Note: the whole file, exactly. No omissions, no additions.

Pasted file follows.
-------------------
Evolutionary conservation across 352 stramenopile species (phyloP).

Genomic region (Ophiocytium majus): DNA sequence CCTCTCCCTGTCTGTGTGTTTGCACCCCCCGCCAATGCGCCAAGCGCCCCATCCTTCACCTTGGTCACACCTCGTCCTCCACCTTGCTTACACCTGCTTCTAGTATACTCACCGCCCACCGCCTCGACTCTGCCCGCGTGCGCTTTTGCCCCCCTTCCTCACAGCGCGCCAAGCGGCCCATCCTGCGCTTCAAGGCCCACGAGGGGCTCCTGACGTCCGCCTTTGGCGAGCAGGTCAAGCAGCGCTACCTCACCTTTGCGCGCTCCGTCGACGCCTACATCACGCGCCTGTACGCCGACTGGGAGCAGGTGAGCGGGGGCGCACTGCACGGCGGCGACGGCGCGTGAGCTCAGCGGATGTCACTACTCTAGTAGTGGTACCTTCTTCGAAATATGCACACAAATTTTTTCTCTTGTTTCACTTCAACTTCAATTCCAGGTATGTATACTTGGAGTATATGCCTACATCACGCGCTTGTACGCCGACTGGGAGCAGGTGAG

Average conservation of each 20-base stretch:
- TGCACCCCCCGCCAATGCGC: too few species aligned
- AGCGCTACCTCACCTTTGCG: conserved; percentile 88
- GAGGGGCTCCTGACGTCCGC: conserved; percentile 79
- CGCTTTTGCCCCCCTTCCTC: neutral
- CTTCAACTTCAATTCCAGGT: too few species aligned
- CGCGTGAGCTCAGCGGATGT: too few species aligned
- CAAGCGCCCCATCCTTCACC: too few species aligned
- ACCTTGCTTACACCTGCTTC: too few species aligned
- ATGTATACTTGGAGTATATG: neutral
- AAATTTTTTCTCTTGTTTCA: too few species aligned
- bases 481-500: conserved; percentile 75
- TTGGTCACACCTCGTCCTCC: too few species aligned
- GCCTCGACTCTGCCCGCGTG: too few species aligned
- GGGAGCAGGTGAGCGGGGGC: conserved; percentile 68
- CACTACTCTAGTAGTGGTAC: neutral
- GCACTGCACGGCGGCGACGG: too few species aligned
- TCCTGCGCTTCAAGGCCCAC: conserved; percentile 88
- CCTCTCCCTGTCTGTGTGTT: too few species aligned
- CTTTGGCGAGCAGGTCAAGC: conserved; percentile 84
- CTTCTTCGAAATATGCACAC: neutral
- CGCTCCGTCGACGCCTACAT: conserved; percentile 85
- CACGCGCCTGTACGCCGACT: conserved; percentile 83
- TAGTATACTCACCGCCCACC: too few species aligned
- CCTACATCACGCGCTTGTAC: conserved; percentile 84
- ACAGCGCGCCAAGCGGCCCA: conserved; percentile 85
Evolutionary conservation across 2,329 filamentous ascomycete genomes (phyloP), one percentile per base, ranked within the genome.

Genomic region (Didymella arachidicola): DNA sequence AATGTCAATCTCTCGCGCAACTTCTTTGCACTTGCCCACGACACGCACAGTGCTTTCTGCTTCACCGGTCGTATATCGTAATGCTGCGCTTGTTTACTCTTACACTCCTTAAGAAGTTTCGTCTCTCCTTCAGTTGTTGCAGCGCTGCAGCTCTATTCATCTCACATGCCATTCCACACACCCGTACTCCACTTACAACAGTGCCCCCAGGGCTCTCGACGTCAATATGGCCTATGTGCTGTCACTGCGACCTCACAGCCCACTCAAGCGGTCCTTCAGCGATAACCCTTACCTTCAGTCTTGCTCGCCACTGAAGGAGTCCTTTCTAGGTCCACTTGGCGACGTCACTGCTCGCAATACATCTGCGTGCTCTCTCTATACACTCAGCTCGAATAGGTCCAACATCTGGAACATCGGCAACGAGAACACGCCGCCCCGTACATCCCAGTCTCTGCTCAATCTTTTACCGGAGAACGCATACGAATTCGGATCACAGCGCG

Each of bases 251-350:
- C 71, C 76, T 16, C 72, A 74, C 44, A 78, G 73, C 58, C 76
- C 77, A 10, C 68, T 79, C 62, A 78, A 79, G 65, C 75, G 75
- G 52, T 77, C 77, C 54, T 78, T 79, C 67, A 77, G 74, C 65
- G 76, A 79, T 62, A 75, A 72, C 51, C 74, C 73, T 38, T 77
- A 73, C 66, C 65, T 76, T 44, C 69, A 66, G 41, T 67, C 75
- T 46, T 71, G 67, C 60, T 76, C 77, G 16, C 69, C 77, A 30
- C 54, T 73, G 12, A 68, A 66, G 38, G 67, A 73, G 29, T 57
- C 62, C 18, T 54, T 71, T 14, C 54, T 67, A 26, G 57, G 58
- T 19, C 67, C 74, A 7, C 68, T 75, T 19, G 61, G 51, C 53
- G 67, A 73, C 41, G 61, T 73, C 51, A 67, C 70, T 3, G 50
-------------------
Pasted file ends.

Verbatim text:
Evolutionary conservation across 352 stramenopile species (phyloP).

Genomic region (Ophiocytium majus): DNA sequence CCTCTCCCTGTCTGTGTGTTTGCACCCCCCGCCAATGCGCCAAGCGCCCCATCCTTCACCTTGGTCACACCTCGTCCTCCACCTTGCTTACACCTGCTTCTAGTATACTCACCGCCCACCGCCTCGACTCTGCCCGCGTGCGCTTTTGCCCCCCTTCCTCACAGCGCGCCAAGCGGCCCATCCTGCGCTTCAAGGCCCACGAGGGGCTCCTGACGTCCGCCTTTGGCGAGCAGGTCAAGCAGCGCTACCTCACCTTTGCGCGCTCCGTCGACGCCTACATCACGCGCCTGTACGCCGACTGGGAGCAGGTGAGCGGGGGCGCACTGCACGGCGGCGACGGCGCGTGAGCTCAGCGGATGTCACTACTCTAGTAGTGGTACCTTCTTCGAAATATGCACACAAATTTTTTCTCTTGTTTCACTTCAACTTCAATTCCAGGTATGTATACTTGGAGTATATGCCTACATCACGCGCTTGTACGCCGACTGGGAGCAGGTGAG

Average conservation of each 20-base stretch:
- TGCACCCCCCGCCAATGCGC: too few species aligned
- AGCGCTACCTCACCTTTGCG: conserved; percentile 88
- GAGGGGCTCCTGACGTCCGC: conserved; percentile 79
- CGCTTTTGCCCCCCTTCCTC: neutral
- CTTCAACTTCAATTCCAGGT: too few species aligned
- CGCGTGAGCTCAGCGGATGT: too few species aligned
- CAAGCGCCCCATCCTTCACC: too few species aligned
- ACCTTGCTTACACCTGCTTC: too few species aligned
- ATGTATACTTGGAGTATATG: neutral
- AAATTTTTTCTCTTGTTTCA: too few species aligned
- bases 481-500: conserved; percentile 75
- TTGGTCACACCTCGTCCTCC: too few species aligned
- GCCTCGACTCTGCCCGCGTG: too few species aligned
- GGGAGCAGGTGAGCGGGGGC: conserved; percentile 68
- CACTACTCTAGTAGTGGTAC: neutral
- GCACTGCACGGCGGCGACGG: too few species aligned
- TCCTGCGCTTCAAGGCCCAC: conserved; percentile 88
- CCTCTCCCTGTCTGTGTGTT: too few species aligned
- CTTTGGCGAGCAGGTCAAGC: conserved; percentile 84
- CTTCTTCGAAATATGCACAC: neutral
- CGCTCCGTCGACGCCTACAT: conserved; percentile 85
- CACGCGCCTGTACGCCGACT: conserved; percentile 83
- TAGTATACTCACCGCCCACC: too few species aligned
- CCTACATCACGCGCTTGTAC: conserved; percentile 84
- ACAGCGCGCCAAGCGGCCCA: conserved; percentile 85
Evolutionary conservation across 2,329 filamentous ascomycete genomes (phyloP), one percentile per base, ranked within the genome.

Genomic region (Didymella arachidicola): DNA sequence AATGTCAATCTCTCGCGCAACTTCTTTGCACTTGCCCACGACACGCACAGTGCTTTCTGCTTCACCGGTCGTATATCGTAATGCTGCGCTTGTTTACTCTTACACTCCTTAAGAAGTTTCGTCTCTCCTTCAGTTGTTGCAGCGCTGCAGCTCTATTCATCTCACATGCCATTCCACACACCCGTACTCCACTTACAACAGTGCCCCCAGGGCTCTCGACGTCAATATGGCCTATGTGCTGTCACTGCGACCTCACAGCCCACTCAAGCGGTCCTTCAGCGATAACCCTTACCTTCAGTCTTGCTCGCCACTGAAGGAGTCCTTTCTAGGTCCACTTGGCGACGTCACTGCTCGCAATACATCTGCGTGCTCTCTCTATACACTCAGCTCGAATAGGTCCAACATCTGGAACATCGGCAACGAGAACACGCCGCCCCGTACATCCCAGTCTCTGCTCAATCTTTTACCGGAGAACGCATACGAATTCGGATCACAGCGCG

Each of bases 251-350:
- C 71, C 76, T 16, C 72, A 74, C 44, A 78, G 73, C 58, C 76
- C 77, A 10, C 68, T 79, C 62, A 78, A 79, G 65, C 75, G 75
- G 52, T 77, C 77, C 54, T 78, T 79, C 67, A 77, G 74, C 65
- G 76, A 79, T 62, A 75, A 72, C 51, C 74, C 73, T 38, T 77
- A 73, C 66, C 65, T 76, T 44, C 69, A 66, G 41, T 67, C 75
- T 46, T 71, G 67, C 60, T 76, C 77, G 16, C 69, C 77, A 30
- C 54, T 73, G 12, A 68, A 66, G 38, G 67, A 73, G 29, T 57
- C 62, C 18, T 54, T 71, T 14, C 54, T 67, A 26, G 57, G 58
- T 19, C 67, C 74, A 7, C 68, T 75, T 19, G 61, G 51, C 53
- G 67, A 73, C 41, G 61, T 73, C 51, A 67, C 70, T 3, G 50